(The tritone is so called because it is composed by stacking three "whole tone" intervals, i.e. two half-steps or a whole step, for example Eb-F, F-G, G-A.)

    This underlying progression -- i VI VII III -- is also my favorite progression. One of the reasons is because it is a minor key progression that tonicizes -- that seems to move toward or otherwise suggest temporarily -- its relative major key. If we don't change the notes but just change the key, this same progression is vi IV V I in the relative major (here, Bb major). And IV V I is a strong cadence in a major key, which gives the music a forward momentum. If this chord progression is in minor, this forward momentum is still present, but it feels like the minor key is trying to reach for something, trying to modulate to the major key, giving a temporarily brighter color to the harmony (though this is often fleeting). This swirl of emotional elements is often what lends this progression a strong sense of emotion, of pathos, in my opinion.

    The fourth above the fourth note (the subdominant) in a major key -- i.e. the seventh note, the leading tone (it's called a leading tone in major, but subtonic in minor unless raised), always forms this tritone with this subdominant note. (The subtonic forms a perfect fourth, which does not have the same effect.) Sure enough, A is the fourth note above Eb, and Eb is the subdominant of Bb major.

    So that's phrases 1&3: we've got C Bb A G G over an Eb chord.

    In phrases 2&3, we have the same melody...but instead we have a C minor chord (C Eb G).

    Here, the C is the chord note now, not the Bb. The G is also a chord note. But so our strong (first) subbeat has a chord note, not an appogiatura. And there is no longer a poignant tritone that wants to go up but is forced downward. A on C here is, while not a chord tone, relatively consonant (same as C on Eb earlier), and Bb on C (a minor 7th interval) is less dissonant than the tritone. (There's still somewhat of a tritone between the Eb in the chord and the A, but it's less prominent.

    Meanwhile, the bass is now C instead of Eb. The bass took a larger leap downward from G, and instead of stepping upward from Eb to F, it'll leap upward from C to F.

    This whole thing gives a different flavor to the chord -- it's still a pre-dominant chord setting up the F chord that is the dominant in the temporary key of Bb major and leads to the Bb chord (the temporary tonic) -- but this time it feels darker, but with more hardened conviction.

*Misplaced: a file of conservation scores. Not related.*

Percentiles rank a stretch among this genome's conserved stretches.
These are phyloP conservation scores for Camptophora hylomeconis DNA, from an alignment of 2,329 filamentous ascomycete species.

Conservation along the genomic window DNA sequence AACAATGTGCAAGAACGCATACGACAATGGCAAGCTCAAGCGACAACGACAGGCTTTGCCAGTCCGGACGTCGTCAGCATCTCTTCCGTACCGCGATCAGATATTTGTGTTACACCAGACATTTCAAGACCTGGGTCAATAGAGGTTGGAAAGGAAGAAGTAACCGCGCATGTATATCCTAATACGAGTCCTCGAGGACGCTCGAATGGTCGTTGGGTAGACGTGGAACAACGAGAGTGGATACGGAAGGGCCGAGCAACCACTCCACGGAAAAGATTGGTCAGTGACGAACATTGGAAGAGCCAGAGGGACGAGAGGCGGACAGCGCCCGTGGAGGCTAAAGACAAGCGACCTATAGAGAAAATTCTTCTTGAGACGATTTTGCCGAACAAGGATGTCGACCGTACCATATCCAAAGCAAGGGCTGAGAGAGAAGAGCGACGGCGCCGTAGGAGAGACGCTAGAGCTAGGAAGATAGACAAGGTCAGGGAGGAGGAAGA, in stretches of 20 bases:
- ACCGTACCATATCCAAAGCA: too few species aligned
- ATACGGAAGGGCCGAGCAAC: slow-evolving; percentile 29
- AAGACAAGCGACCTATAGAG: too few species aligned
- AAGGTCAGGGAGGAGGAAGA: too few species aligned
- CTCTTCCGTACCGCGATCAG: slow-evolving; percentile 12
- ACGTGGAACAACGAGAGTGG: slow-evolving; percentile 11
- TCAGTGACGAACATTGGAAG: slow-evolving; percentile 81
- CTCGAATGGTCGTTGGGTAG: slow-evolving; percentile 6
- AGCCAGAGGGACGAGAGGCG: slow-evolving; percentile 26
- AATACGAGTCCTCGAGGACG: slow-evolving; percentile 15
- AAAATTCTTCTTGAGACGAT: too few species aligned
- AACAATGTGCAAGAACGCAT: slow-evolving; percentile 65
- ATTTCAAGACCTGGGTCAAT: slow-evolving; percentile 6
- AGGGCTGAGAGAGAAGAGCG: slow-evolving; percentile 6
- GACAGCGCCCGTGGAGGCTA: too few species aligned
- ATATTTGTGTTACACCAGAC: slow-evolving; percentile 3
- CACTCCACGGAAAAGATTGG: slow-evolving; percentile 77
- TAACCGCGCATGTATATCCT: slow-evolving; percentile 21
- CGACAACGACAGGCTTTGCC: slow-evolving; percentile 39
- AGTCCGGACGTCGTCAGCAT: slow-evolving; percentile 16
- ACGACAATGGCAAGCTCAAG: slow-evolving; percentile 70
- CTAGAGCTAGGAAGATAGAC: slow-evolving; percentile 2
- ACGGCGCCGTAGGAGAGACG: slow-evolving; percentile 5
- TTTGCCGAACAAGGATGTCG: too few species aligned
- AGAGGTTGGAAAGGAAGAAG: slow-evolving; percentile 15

TL;DR - change the harmonization of a melody and you change its color.
  • Well, it's not actually that cold.

    In music, the source code is the score, while the compiler is the performer.
  • Well, it's not actually that cold.
    things that don't(?) happen in music:

    source code adding a bunch of extraneous crap when you copy from one context to another

    <span class="MItem IPAddress"></span>                   
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                                In music, the source code is the score, while the compiler is the performer.</div></div></div>
  • Well, it's not actually that cold.
    wow something managed to be so screwed up that i have to cancel edit twice on that post just to leave it
  • underwater moonlight
    the compiler can improvise based on the source code though
  • Well, it's not actually that cold.

    the compiler can improvise based on the source code though

    sometimes the source code and the parameters of the language demand that the compiler make use of various limited ranges of random variation in the process of compiling
  • underwater moonlight
    unless the compiler is somebody like, I dunno, Frank Zappa
  • Well, it's not actually that cold.

    Ocean eye !
    1 month ago
    "Hey, what's the budget for this music video?"


    1 month ago
    makes it a lot better though lol

    Trevor Miles
    1 month ago
    @eunoia wayyyyyyyyyyyyy better.

    1 month ago
    It worked though

    1 month ago
    That's an easy one,  PRICELESS!
  • Well, it's not actually that cold.

  • Well, it's not actually that cold.

    unless the compiler is somebody like, I dunno, Frank Zappa

    do please post something from frank zappa.  i know the name but am not hugely familiar with his work.
  • underwater moonlight

    well, this is probably his most popular instrumental tune
  • underwater moonlight

    I'm also fond of this one
  • Well, it's not actually that cold.
  • edited 2020-01-03 04:03:04
    Well, it's not actually that cold.
    also Frank Zappa's stuff sounds pretty cool

    thanks for sharing it
  • underwater moonlight
    no problem
  • Well, it's not actually that cold.
    the unpitched last five syllables of the refrain of "Spice Up Your Life" can be easily replaced with "Hatsune Miku"

  • Well, it's not actually that cold.

  • Well, it's not actually that cold.
    3 things that Olivier Messiaen is known for

    1. being very very Catholic
    2. inventing his own music theory
    3. birds
  • Well, it's not actually that cold.
  • Well, it's not actually that cold.

    the following video works best if you don't look at the video but just listen

  • Well, it's not actually that cold.

    On December 15, 2012, the world achieved a state in which a video was made featuring Vítězslava Kaprálová's Military Sinfonietta with an anime image on the cover.